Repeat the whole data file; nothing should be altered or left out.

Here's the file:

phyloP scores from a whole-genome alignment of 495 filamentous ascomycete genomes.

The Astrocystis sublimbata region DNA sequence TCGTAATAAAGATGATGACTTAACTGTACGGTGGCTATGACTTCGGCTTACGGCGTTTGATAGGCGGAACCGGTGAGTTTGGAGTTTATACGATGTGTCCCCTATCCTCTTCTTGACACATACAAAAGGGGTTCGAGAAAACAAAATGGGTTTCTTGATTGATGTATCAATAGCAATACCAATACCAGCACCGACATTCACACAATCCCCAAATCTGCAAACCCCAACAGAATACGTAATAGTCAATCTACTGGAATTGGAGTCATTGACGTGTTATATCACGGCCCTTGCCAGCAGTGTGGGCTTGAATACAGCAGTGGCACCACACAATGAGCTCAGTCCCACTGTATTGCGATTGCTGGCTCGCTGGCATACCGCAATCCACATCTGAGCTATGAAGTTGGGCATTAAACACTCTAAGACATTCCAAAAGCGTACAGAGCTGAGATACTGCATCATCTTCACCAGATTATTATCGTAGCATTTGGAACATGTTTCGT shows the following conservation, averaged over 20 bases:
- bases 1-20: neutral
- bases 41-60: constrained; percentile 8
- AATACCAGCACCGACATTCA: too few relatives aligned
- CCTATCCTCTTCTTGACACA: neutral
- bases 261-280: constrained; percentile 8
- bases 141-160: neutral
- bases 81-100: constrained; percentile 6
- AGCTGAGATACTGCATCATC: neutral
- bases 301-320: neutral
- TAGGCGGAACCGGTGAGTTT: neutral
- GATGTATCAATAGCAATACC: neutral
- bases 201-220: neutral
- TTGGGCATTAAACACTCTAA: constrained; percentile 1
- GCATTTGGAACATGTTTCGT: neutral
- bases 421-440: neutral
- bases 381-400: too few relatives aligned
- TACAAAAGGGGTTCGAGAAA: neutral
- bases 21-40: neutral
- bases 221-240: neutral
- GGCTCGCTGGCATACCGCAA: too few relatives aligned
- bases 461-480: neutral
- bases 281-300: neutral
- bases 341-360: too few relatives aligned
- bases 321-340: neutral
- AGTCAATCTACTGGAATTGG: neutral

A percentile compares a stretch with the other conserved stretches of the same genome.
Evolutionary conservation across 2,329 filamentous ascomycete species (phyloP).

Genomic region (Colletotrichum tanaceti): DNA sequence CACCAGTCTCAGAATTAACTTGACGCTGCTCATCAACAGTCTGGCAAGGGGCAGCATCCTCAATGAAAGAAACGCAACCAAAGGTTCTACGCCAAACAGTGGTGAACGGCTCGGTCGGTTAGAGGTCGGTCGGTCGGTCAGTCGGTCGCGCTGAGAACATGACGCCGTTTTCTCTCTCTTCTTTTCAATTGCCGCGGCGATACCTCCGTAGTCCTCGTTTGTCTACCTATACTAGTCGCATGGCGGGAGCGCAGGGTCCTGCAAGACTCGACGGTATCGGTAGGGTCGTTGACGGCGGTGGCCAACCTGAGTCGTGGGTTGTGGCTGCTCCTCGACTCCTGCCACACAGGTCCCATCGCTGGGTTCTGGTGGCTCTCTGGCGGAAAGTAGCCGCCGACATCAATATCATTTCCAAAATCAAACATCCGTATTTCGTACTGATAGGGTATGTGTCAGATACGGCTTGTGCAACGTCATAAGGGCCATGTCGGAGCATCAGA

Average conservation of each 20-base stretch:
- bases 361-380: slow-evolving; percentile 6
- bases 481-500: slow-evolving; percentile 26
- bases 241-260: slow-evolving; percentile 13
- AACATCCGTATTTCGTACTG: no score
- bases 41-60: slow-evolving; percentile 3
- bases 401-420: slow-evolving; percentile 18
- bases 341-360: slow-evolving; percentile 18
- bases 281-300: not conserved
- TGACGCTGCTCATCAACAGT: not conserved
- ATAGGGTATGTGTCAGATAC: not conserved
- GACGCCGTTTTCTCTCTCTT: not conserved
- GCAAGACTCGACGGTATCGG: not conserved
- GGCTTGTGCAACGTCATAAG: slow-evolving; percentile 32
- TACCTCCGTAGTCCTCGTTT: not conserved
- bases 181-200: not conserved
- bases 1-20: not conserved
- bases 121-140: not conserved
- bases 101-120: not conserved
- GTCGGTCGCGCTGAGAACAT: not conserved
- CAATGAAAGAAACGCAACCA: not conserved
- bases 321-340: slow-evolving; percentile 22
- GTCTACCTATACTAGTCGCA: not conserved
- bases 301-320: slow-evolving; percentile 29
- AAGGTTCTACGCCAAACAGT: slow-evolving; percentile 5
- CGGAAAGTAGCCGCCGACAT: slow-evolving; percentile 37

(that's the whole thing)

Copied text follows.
phyloP scores from a whole-genome alignment of 495 filamentous ascomycete genomes.

The Astrocystis sublimbata region DNA sequence TCGTAATAAAGATGATGACTTAACTGTACGGTGGCTATGACTTCGGCTTACGGCGTTTGATAGGCGGAACCGGTGAGTTTGGAGTTTATACGATGTGTCCCCTATCCTCTTCTTGACACATACAAAAGGGGTTCGAGAAAACAAAATGGGTTTCTTGATTGATGTATCAATAGCAATACCAATACCAGCACCGACATTCACACAATCCCCAAATCTGCAAACCCCAACAGAATACGTAATAGTCAATCTACTGGAATTGGAGTCATTGACGTGTTATATCACGGCCCTTGCCAGCAGTGTGGGCTTGAATACAGCAGTGGCACCACACAATGAGCTCAGTCCCACTGTATTGCGATTGCTGGCTCGCTGGCATACCGCAATCCACATCTGAGCTATGAAGTTGGGCATTAAACACTCTAAGACATTCCAAAAGCGTACAGAGCTGAGATACTGCATCATCTTCACCAGATTATTATCGTAGCATTTGGAACATGTTTCGT shows the following conservation, averaged over 20 bases:
- bases 1-20: neutral
- bases 41-60: constrained; percentile 8
- AATACCAGCACCGACATTCA: too few relatives aligned
- CCTATCCTCTTCTTGACACA: neutral
- bases 261-280: constrained; percentile 8
- bases 141-160: neutral
- bases 81-100: constrained; percentile 6
- AGCTGAGATACTGCATCATC: neutral
- bases 301-320: neutral
- TAGGCGGAACCGGTGAGTTT: neutral
- GATGTATCAATAGCAATACC: neutral
- bases 201-220: neutral
- TTGGGCATTAAACACTCTAA: constrained; percentile 1
- GCATTTGGAACATGTTTCGT: neutral
- bases 421-440: neutral
- bases 381-400: too few relatives aligned
- TACAAAAGGGGTTCGAGAAA: neutral
- bases 21-40: neutral
- bases 221-240: neutral
- GGCTCGCTGGCATACCGCAA: too few relatives aligned
- bases 461-480: neutral
- bases 281-300: neutral
- bases 341-360: too few relatives aligned
- bases 321-340: neutral
- AGTCAATCTACTGGAATTGG: neutral

A percentile compares a stretch with the other conserved stretches of the same genome.
Evolutionary conservation across 2,329 filamentous ascomycete species (phyloP).

Genomic region (Colletotrichum tanaceti): DNA sequence CACCAGTCTCAGAATTAACTTGACGCTGCTCATCAACAGTCTGGCAAGGGGCAGCATCCTCAATGAAAGAAACGCAACCAAAGGTTCTACGCCAAACAGTGGTGAACGGCTCGGTCGGTTAGAGGTCGGTCGGTCGGTCAGTCGGTCGCGCTGAGAACATGACGCCGTTTTCTCTCTCTTCTTTTCAATTGCCGCGGCGATACCTCCGTAGTCCTCGTTTGTCTACCTATACTAGTCGCATGGCGGGAGCGCAGGGTCCTGCAAGACTCGACGGTATCGGTAGGGTCGTTGACGGCGGTGGCCAACCTGAGTCGTGGGTTGTGGCTGCTCCTCGACTCCTGCCACACAGGTCCCATCGCTGGGTTCTGGTGGCTCTCTGGCGGAAAGTAGCCGCCGACATCAATATCATTTCCAAAATCAAACATCCGTATTTCGTACTGATAGGGTATGTGTCAGATACGGCTTGTGCAACGTCATAAGGGCCATGTCGGAGCATCAGA

Average conservation of each 20-base stretch:
- bases 361-380: slow-evolving; percentile 6
- bases 481-500: slow-evolving; percentile 26
- bases 241-260: slow-evolving; percentile 13
- AACATCCGTATTTCGTACTG: no score
- bases 41-60: slow-evolving; percentile 3
- bases 401-420: slow-evolving; percentile 18
- bases 341-360: slow-evolving; percentile 18
- bases 281-300: not conserved
- TGACGCTGCTCATCAACAGT: not conserved
- ATAGGGTATGTGTCAGATAC: not conserved
- GACGCCGTTTTCTCTCTCTT: not conserved
- GCAAGACTCGACGGTATCGG: not conserved
- GGCTTGTGCAACGTCATAAG: slow-evolving; percentile 32
- TACCTCCGTAGTCCTCGTTT: not conserved
- bases 181-200: not conserved
- bases 1-20: not conserved
- bases 121-140: not conserved
- bases 101-120: not conserved
- GTCGGTCGCGCTGAGAACAT: not conserved
- CAATGAAAGAAACGCAACCA: not conserved
- bases 321-340: slow-evolving; percentile 22
- GTCTACCTATACTAGTCGCA: not conserved
- bases 301-320: slow-evolving; percentile 29
- AAGGTTCTACGCCAAACAGT: slow-evolving; percentile 5
- CGGAAAGTAGCCGCCGACAT: slow-evolving; percentile 37